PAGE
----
Mohamed H. Maher
Currently, I’m a Sr. Research Assistant in the Genomic test development laboratory at The University of Texas, MD Anderson, Translational molecular pathology (TMP), my main focus is to develop new techniques for cancer genotyping in liquid biopsies, hematological malignancies, and solid tumors; partners with the Molecular Diagnostic Laboratory (MDL) at MD Anderson to assess, optimize and validate novel molecular diagnostic tests to facilitate transition into the CLIA environment. Before that, I Joined TMP as a Postdoctoral fellow for 2.5 years with a focus on studying the Impact of the genetic and epigenetic states in the development of Cholangiocarcinoma via cell lines and Experimental animals models
For Over 10 years, I have been fortunate a great multidisciplinary experience with great mentors, including my early clinical pharmacy practice, MSc study in Microbiology and Immunology, and a Ph.D. in Cancer Biology. This enriched my career goal to be fully committed to combating cancer via strong Clinical and translational research.
Besides academia and with more than 4 years of experience in Roche (Genentech), Egypt. Which raised my understanding of monoclonal Antibodies and TKI therapy in Colorectal, Lung, and Breast cancer and running clinical trials and drug pipelines in different disease areas via practice and highly specialized pieces of training I took in China, Turkey, Morocco, Tunis, and Dubai.
Mohamed H. Mahera, Dzifa Y. Duoseb, Gabrielle Carillob, Jessica Lanb, Ignacio I. Wistubab, Rajyalakshmi Luthrab, Sinchita Roy Chowdhurib
aThe University of Texas MD Anderson Cancer Center / Assiut University, SECI, Houston, TX, USA; bThe University of Texas MD Anderson Cancer Center, Houston, TX, USA
With the increasing use of targeted therapeutics in solid organ malignancies, DNA and RNA-based NGS assays are being used for comprehensive molecular diagnostics. Prior studies have shown that supernatant fluid derived from fine-needle aspiration (FNA) samples that are routinely discarded, provide substantial amounts of DNA and can be effectively used for DNA-based mutational analysis. In this study, we evaluated the feasibility of using ctRNA extracted from FNA supernatants for NGS-based fusion detection using three different extraction kits.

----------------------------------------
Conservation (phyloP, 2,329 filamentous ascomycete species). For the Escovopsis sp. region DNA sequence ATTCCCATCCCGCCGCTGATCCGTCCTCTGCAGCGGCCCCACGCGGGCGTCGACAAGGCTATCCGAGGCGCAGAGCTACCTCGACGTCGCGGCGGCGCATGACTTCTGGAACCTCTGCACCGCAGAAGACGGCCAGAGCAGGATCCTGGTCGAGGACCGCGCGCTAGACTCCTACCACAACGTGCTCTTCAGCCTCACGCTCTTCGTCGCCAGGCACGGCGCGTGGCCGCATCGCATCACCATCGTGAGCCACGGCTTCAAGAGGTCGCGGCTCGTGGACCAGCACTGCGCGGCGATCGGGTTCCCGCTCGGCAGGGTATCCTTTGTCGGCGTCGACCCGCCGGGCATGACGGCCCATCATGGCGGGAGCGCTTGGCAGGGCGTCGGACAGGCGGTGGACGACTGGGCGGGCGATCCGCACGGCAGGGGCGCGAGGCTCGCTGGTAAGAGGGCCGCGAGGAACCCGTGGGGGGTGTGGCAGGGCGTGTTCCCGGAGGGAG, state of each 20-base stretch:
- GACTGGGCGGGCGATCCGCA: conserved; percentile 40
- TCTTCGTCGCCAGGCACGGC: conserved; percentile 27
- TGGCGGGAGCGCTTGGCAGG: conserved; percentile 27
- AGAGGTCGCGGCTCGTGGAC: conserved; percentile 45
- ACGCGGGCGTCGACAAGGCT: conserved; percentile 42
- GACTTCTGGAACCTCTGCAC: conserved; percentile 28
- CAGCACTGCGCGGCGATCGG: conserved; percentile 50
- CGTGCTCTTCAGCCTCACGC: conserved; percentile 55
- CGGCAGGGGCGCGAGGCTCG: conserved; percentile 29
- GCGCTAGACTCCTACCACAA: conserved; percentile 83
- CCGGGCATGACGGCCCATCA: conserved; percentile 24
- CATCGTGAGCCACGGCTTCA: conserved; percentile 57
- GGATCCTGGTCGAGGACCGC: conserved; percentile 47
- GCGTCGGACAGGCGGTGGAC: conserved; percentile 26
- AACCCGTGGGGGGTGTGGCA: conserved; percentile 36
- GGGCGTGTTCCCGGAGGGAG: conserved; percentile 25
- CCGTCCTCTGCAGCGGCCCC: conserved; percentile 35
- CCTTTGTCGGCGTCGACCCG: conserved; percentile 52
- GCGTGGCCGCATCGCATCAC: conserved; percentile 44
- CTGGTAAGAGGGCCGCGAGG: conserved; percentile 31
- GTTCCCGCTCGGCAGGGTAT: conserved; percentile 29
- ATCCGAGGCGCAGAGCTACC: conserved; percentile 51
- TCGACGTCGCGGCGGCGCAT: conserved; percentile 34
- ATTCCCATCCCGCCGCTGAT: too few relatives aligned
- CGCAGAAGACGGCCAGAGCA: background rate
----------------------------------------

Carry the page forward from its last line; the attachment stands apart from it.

To evaluate the ctRNA extraction efficiency from FNA supernatants 17 specimens were processed with three different commercially available kits from Qiagen (cat # 217184), Norgen (cat # 57600), and ThermoFisher (cat# 36716). The RNA quantity (Qubit), quality (DV200), and purity (A260/280) were compared across the kits. The Norgen kit provided the most consistent overall performance with a median yield of 54.8 ng/ul, (range 119.3 and IQR 43.55) and a median DV200 of 31.68, (range 38.22 and IQR 13.8).
Eight of these samples were sequenced on the Oncomine Lung CfTNA panel (ThermoFisher). One sample demonstrated a MET exon 14 skipping mutation (MET-MET.M13-M15) covered by the Oncomine Lung cfTNA Research Assay. A second sample detected a KRAS G12C mutation but no fusions. And both samples had concurrent NGS analysis of the corresponding cytologic FNA tissue specimen that confirmed the findings. These results demonstrate a need for further studies investigating the ability to utilize otherwise-discarded supernatant fluid from cytology specimens to provide clinically relevant genomic information using both DNA and RNA-based assays.